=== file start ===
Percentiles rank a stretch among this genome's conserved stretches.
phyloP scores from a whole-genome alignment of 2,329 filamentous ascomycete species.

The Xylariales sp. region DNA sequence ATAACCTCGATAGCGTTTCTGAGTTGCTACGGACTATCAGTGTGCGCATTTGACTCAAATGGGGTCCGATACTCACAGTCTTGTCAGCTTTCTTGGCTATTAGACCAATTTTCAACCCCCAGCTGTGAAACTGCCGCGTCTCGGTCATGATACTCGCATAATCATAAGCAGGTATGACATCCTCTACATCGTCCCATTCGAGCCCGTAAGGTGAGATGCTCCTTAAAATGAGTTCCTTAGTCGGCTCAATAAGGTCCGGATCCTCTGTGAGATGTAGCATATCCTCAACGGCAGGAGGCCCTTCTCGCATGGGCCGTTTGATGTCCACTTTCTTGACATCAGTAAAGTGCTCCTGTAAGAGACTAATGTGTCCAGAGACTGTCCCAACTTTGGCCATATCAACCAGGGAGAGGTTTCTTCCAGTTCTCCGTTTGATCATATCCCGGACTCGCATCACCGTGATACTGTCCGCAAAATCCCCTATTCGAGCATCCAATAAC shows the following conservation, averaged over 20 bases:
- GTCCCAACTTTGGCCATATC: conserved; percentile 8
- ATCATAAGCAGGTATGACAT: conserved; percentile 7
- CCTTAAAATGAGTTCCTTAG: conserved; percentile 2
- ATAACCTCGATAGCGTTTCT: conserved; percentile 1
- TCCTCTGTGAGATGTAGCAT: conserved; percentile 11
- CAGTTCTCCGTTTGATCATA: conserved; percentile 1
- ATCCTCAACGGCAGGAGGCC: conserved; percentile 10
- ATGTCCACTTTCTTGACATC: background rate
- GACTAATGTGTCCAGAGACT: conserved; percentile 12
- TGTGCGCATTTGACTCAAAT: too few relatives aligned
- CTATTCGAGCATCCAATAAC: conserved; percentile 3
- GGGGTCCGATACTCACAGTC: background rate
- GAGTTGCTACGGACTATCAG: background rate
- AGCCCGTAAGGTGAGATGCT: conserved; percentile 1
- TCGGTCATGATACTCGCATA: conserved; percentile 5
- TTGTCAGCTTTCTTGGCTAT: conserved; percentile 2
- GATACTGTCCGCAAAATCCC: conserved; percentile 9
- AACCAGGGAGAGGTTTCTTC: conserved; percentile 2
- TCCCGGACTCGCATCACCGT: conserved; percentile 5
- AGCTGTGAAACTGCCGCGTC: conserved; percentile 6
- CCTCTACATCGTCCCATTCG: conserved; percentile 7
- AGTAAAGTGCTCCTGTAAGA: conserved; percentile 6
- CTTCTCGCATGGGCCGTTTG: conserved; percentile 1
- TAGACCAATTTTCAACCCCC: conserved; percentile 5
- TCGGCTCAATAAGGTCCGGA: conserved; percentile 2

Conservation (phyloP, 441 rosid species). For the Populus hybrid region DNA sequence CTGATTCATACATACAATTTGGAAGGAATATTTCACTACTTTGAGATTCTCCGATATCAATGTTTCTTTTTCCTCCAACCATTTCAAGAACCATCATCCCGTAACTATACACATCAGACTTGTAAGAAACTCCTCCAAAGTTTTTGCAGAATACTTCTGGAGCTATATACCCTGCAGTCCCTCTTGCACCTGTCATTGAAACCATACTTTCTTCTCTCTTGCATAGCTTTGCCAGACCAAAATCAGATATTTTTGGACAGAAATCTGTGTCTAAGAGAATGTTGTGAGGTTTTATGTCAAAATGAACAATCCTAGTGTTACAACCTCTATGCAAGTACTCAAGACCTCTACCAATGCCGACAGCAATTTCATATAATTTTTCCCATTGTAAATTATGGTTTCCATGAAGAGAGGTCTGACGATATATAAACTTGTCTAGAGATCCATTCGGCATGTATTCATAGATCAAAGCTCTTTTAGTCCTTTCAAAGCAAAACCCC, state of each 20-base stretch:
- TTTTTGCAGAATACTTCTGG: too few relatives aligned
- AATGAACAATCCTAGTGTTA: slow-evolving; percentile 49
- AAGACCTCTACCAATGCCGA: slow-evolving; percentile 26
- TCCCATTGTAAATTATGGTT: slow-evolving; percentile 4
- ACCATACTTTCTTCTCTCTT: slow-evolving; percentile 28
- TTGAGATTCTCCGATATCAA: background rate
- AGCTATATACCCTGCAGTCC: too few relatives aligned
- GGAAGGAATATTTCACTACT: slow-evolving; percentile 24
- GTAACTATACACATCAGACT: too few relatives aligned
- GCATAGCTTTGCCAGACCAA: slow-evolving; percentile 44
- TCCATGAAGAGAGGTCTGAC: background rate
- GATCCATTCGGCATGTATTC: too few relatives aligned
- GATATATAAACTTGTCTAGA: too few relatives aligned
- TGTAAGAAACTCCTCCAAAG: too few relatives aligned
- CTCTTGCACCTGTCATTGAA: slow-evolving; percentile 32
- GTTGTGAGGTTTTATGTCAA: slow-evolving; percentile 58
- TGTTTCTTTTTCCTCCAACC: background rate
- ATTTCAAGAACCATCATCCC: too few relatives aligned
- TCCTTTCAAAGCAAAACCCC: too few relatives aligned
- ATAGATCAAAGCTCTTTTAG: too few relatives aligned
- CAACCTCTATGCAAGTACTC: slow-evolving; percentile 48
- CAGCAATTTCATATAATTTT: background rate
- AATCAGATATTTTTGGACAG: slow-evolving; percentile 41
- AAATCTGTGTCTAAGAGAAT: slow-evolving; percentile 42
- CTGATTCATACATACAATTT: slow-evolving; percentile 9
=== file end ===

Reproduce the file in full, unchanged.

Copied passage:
Percentiles rank a stretch among this genome's conserved stretches.
phyloP scores from a whole-genome alignment of 2,329 filamentous ascomycete species.

The Xylariales sp. region DNA sequence ATAACCTCGATAGCGTTTCTGAGTTGCTACGGACTATCAGTGTGCGCATTTGACTCAAATGGGGTCCGATACTCACAGTCTTGTCAGCTTTCTTGGCTATTAGACCAATTTTCAACCCCCAGCTGTGAAACTGCCGCGTCTCGGTCATGATACTCGCATAATCATAAGCAGGTATGACATCCTCTACATCGTCCCATTCGAGCCCGTAAGGTGAGATGCTCCTTAAAATGAGTTCCTTAGTCGGCTCAATAAGGTCCGGATCCTCTGTGAGATGTAGCATATCCTCAACGGCAGGAGGCCCTTCTCGCATGGGCCGTTTGATGTCCACTTTCTTGACATCAGTAAAGTGCTCCTGTAAGAGACTAATGTGTCCAGAGACTGTCCCAACTTTGGCCATATCAACCAGGGAGAGGTTTCTTCCAGTTCTCCGTTTGATCATATCCCGGACTCGCATCACCGTGATACTGTCCGCAAAATCCCCTATTCGAGCATCCAATAAC shows the following conservation, averaged over 20 bases:
- GTCCCAACTTTGGCCATATC: conserved; percentile 8
- ATCATAAGCAGGTATGACAT: conserved; percentile 7
- CCTTAAAATGAGTTCCTTAG: conserved; percentile 2
- ATAACCTCGATAGCGTTTCT: conserved; percentile 1
- TCCTCTGTGAGATGTAGCAT: conserved; percentile 11
- CAGTTCTCCGTTTGATCATA: conserved; percentile 1
- ATCCTCAACGGCAGGAGGCC: conserved; percentile 10
- ATGTCCACTTTCTTGACATC: background rate
- GACTAATGTGTCCAGAGACT: conserved; percentile 12
- TGTGCGCATTTGACTCAAAT: too few relatives aligned
- CTATTCGAGCATCCAATAAC: conserved; percentile 3
- GGGGTCCGATACTCACAGTC: background rate
- GAGTTGCTACGGACTATCAG: background rate
- AGCCCGTAAGGTGAGATGCT: conserved; percentile 1
- TCGGTCATGATACTCGCATA: conserved; percentile 5
- TTGTCAGCTTTCTTGGCTAT: conserved; percentile 2
- GATACTGTCCGCAAAATCCC: conserved; percentile 9
- AACCAGGGAGAGGTTTCTTC: conserved; percentile 2
- TCCCGGACTCGCATCACCGT: conserved; percentile 5
- AGCTGTGAAACTGCCGCGTC: conserved; percentile 6
- CCTCTACATCGTCCCATTCG: conserved; percentile 7
- AGTAAAGTGCTCCTGTAAGA: conserved; percentile 6
- CTTCTCGCATGGGCCGTTTG: conserved; percentile 1
- TAGACCAATTTTCAACCCCC: conserved; percentile 5
- TCGGCTCAATAAGGTCCGGA: conserved; percentile 2

Conservation (phyloP, 441 rosid species). For the Populus hybrid region DNA sequence CTGATTCATACATACAATTTGGAAGGAATATTTCACTACTTTGAGATTCTCCGATATCAATGTTTCTTTTTCCTCCAACCATTTCAAGAACCATCATCCCGTAACTATACACATCAGACTTGTAAGAAACTCCTCCAAAGTTTTTGCAGAATACTTCTGGAGCTATATACCCTGCAGTCCCTCTTGCACCTGTCATTGAAACCATACTTTCTTCTCTCTTGCATAGCTTTGCCAGACCAAAATCAGATATTTTTGGACAGAAATCTGTGTCTAAGAGAATGTTGTGAGGTTTTATGTCAAAATGAACAATCCTAGTGTTACAACCTCTATGCAAGTACTCAAGACCTCTACCAATGCCGACAGCAATTTCATATAATTTTTCCCATTGTAAATTATGGTTTCCATGAAGAGAGGTCTGACGATATATAAACTTGTCTAGAGATCCATTCGGCATGTATTCATAGATCAAAGCTCTTTTAGTCCTTTCAAAGCAAAACCCC, state of each 20-base stretch:
- TTTTTGCAGAATACTTCTGG: too few relatives aligned
- AATGAACAATCCTAGTGTTA: slow-evolving; percentile 49
- AAGACCTCTACCAATGCCGA: slow-evolving; percentile 26
- TCCCATTGTAAATTATGGTT: slow-evolving; percentile 4
- ACCATACTTTCTTCTCTCTT: slow-evolving; percentile 28
- TTGAGATTCTCCGATATCAA: background rate
- AGCTATATACCCTGCAGTCC: too few relatives aligned
- GGAAGGAATATTTCACTACT: slow-evolving; percentile 24
- GTAACTATACACATCAGACT: too few relatives aligned
- GCATAGCTTTGCCAGACCAA: slow-evolving; percentile 44
- TCCATGAAGAGAGGTCTGAC: background rate
- GATCCATTCGGCATGTATTC: too few relatives aligned
- GATATATAAACTTGTCTAGA: too few relatives aligned
- TGTAAGAAACTCCTCCAAAG: too few relatives aligned
- CTCTTGCACCTGTCATTGAA: slow-evolving; percentile 32
- GTTGTGAGGTTTTATGTCAA: slow-evolving; percentile 58
- TGTTTCTTTTTCCTCCAACC: background rate
- ATTTCAAGAACCATCATCCC: too few relatives aligned
- TCCTTTCAAAGCAAAACCCC: too few relatives aligned
- ATAGATCAAAGCTCTTTTAG: too few relatives aligned
- CAACCTCTATGCAAGTACTC: slow-evolving; percentile 48
- CAGCAATTTCATATAATTTT: background rate
- AATCAGATATTTTTGGACAG: slow-evolving; percentile 41
- AAATCTGTGTCTAAGAGAAT: slow-evolving; percentile 42
- CTGATTCATACATACAATTT: slow-evolving; percentile 9